Eni Ghana and the World Bank have signed a Memorandum of Understanding (MoU) to develop initiatives to promote access to improved domestic wood fuel cook stoves, resulting in reduced exposure to unhealthy wood-smoke and decreased pressure on the depletion of forest resources. The initiatives, it is believed, will contribute to Ghana’s strategy for ensuring universal access to modern, clean and safe energy sources by 2030, by adopting a pioneering cooperation model between a multilateral organization and the private sector. Under the MoU, Eni Ghana, with its partners in the Offshore Cape Three Points, OCTP, project: Vitol Upstream Ghana and the Ghana National Petroleum Corporation, GNPC, will collaborate with the World Bank in a pilot project to be developed in 10 coastal communities in the Western Region – namely Sanzule, Krisan, Eikwe, Bakanta, Atuabo, Asemda, Ngalekyi, Ngalekpole, Baku and Anokye in the Ellembelle district – for a total population estimated at about 13,000 individuals. The pilot project will assess the most suitable technology and design for domestic wood fuel cook stoves, as well as the related business model ensuring their production and/or distribution in rural areas. Based on these findings, a two-year scheme aiming to ensure availability of improved domestic wood fuel cook stoves will be developed, endorsed by local stakeholders and implemented. Eni Ghana’s Managing Director Roberto Daniele commented, “This MoU will enable Eni Ghana, the World Bank and the coastal communities in the Western Region to benefit from each other’s experiences, resources and added value to find effective, sustainable long-term solutions to concrete environmental and social issues. Also, this fits in Eni’s strategy to leverage international best practices through strategic partnerships with national and international organizations, institutions and agencies.”
World Bank Country Director Pierre Laporte stated, “Universal access to clean and modern cooking solutions in Ghana is an integral element of ensuring that the broader aims of SDG 7 — “Universal Access to Modern Energy Services for All” — were achieved by 2030. Thankfully, the critical challenge of closing the gap of access to clean cooking solutions for unreached populations is now taking center stage. This involves Ghana, members of the development community, civil society and private sector actors towards agenda 2030. Though ambitious, we believe that there is room to make significant progress – through stronger partnerships – that can create scalable opportunities to improve millions of lives. The World Bank is supporting the development of the National Clean Cooking Strategy to serve as a roadmap and a catalyst for a thriving clean cooking sector in Ghana. This partnership will serve as a pilot towards the support from the World Bank to the Government of Ghana”.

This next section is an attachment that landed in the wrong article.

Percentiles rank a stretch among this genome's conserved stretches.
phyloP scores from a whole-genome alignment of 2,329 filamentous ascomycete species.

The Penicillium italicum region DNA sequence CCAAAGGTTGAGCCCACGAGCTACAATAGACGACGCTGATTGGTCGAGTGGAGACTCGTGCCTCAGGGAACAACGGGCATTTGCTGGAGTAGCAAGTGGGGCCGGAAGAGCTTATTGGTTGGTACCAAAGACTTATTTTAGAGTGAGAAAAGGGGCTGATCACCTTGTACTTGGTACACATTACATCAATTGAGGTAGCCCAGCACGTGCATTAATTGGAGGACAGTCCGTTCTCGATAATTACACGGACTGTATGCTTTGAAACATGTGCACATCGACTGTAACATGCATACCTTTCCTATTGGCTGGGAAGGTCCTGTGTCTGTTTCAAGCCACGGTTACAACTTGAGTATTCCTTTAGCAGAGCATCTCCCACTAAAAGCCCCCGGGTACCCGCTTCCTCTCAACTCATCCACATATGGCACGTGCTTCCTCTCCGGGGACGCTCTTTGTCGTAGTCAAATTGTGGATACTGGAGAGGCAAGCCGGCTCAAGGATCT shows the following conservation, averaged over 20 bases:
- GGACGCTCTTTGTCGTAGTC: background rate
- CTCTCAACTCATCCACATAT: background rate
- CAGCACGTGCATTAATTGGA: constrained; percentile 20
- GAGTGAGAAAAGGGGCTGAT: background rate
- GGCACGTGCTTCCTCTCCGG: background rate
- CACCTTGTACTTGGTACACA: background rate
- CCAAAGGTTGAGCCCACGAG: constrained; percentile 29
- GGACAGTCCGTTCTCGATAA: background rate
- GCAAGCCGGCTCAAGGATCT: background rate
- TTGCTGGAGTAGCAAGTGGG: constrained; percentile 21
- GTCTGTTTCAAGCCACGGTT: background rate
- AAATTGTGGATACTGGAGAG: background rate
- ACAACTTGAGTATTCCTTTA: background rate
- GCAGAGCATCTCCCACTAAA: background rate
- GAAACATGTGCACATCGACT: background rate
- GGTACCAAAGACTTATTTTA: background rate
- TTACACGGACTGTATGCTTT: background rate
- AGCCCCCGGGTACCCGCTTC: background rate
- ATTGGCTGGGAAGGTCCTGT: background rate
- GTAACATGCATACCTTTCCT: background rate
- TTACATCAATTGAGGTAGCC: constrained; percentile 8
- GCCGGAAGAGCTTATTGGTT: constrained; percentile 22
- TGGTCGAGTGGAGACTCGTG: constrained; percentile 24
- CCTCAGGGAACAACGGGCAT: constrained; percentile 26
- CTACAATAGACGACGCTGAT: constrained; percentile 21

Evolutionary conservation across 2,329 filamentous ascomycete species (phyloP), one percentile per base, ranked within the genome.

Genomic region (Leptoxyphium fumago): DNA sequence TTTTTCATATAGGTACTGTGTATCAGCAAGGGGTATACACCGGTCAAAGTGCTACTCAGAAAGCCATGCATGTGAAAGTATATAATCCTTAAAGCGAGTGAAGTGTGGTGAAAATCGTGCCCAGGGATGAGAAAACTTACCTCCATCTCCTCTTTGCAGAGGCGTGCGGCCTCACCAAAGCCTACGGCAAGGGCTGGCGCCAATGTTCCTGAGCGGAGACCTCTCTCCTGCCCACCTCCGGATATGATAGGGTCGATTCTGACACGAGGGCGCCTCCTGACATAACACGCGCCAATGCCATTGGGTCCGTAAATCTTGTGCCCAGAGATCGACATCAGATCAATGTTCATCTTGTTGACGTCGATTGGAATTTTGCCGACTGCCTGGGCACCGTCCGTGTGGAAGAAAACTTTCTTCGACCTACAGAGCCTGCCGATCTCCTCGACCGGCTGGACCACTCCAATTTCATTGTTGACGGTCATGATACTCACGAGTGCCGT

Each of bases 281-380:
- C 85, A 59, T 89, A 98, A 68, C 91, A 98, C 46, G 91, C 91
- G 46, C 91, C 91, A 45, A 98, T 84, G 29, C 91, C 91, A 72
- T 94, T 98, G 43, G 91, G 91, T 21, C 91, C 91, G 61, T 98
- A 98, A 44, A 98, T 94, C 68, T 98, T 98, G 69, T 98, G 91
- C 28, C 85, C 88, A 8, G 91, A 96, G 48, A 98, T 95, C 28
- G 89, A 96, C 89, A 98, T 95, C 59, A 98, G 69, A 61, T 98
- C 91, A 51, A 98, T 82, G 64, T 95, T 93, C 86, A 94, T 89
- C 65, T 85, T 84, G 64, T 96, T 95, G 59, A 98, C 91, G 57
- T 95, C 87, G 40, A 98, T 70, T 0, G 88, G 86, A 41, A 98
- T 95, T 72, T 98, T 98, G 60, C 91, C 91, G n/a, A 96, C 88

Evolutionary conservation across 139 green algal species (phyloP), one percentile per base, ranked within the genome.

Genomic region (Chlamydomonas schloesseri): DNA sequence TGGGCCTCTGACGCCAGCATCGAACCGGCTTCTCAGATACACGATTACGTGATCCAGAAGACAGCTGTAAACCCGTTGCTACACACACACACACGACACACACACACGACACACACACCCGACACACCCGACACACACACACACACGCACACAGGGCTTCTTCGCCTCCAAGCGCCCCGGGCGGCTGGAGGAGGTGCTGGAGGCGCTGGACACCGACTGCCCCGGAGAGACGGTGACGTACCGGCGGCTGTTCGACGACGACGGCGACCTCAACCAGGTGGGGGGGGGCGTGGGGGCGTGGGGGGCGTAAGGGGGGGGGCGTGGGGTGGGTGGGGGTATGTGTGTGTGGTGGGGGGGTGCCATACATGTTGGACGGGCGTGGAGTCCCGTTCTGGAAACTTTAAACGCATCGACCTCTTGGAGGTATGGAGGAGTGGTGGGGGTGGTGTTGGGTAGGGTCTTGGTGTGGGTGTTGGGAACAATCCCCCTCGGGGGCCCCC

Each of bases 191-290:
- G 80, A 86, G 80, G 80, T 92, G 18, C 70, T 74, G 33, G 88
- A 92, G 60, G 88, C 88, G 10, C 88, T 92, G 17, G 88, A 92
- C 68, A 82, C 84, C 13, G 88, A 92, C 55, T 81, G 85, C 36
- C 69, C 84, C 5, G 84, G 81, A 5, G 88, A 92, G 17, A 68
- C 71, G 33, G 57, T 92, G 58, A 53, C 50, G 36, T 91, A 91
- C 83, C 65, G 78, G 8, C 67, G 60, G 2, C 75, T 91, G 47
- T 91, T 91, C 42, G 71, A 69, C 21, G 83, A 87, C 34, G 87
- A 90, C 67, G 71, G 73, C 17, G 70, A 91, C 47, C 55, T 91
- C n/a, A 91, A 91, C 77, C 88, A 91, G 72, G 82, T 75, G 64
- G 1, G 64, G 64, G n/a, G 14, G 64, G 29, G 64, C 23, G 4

Recent evidence from the Ghana Alliance for clean cook stoves and fuels shows that 70% of households are using wood fuel for cooking, with a higher percentage in rural areas. As Ghana is making the transition from a country whose population is predominantly rural to one which is increasingly urban, finding ways to increase cooking efficiency and cleanliness for both urban and rural areas presents a true challenge. The government has committed to provide modern energy services to its population, under both the Paris Accord and the Sustainable Energy for All (SE4All) initiative. Already having one of the highest percentages of the population in Sub-Saharan Africa connected to the electricity grid (between 75 to 85%), Ghana intends to put most of the efforts on the clean cooking sector. Consequently, one of the country’s priorities is to expand the use of Liquefied Petroleum Gas (LPG) for cooking and also reduce exposure to the unhealthy wood-smoke from traditional wood-based cooking devices. A third is to reduce reliance on charcoal and reduce forest pressure.
About World Bank
The World Bank is an international development institution established by Articles of Agreement adopted by its member countries. It’s overarching mission is to reduce poverty, improve living conditions, and promote sustainable and comprehensive development in its developing member countries. It has established two ambitious goals to anchor its mission: end extreme poverty within a generation and boost shared prosperity. It will achieve these goals by providing loans, concessional financing, technical assistance, and knowledge sharing services to its developing member countries and through partnerships with other organizations.
Eni is a global energy company operating in Ghana since 2009 through its subsidiary Eni Ghana is the operator of the OCTP Integrated Oil & Gas Development Project (Eni 44.44%, Vitol 35.56%, GNPC 20%). The company has played a key role in the development of Ghana’s newly discovered oil and gas reservoirs. Based on the Cooperation Model which the company adopts in all the countries of presence, Eni Ghana interacts and cooperates on a continuous basis with local institutions and stakeholders, with the ultimate goal of identifying the necessary interventions to respond to the communities’ needs.
As part of the OCTP project located approximately 60 km off the coast of the Western Region, in the Ellembelle District, and its Onshore Receiving Facility in Sanzule, Eni Ghana and its partners are carrying out a set of initiatives to support local development, focusing on education, access to energy, access to water and sanitation, and economic diversification.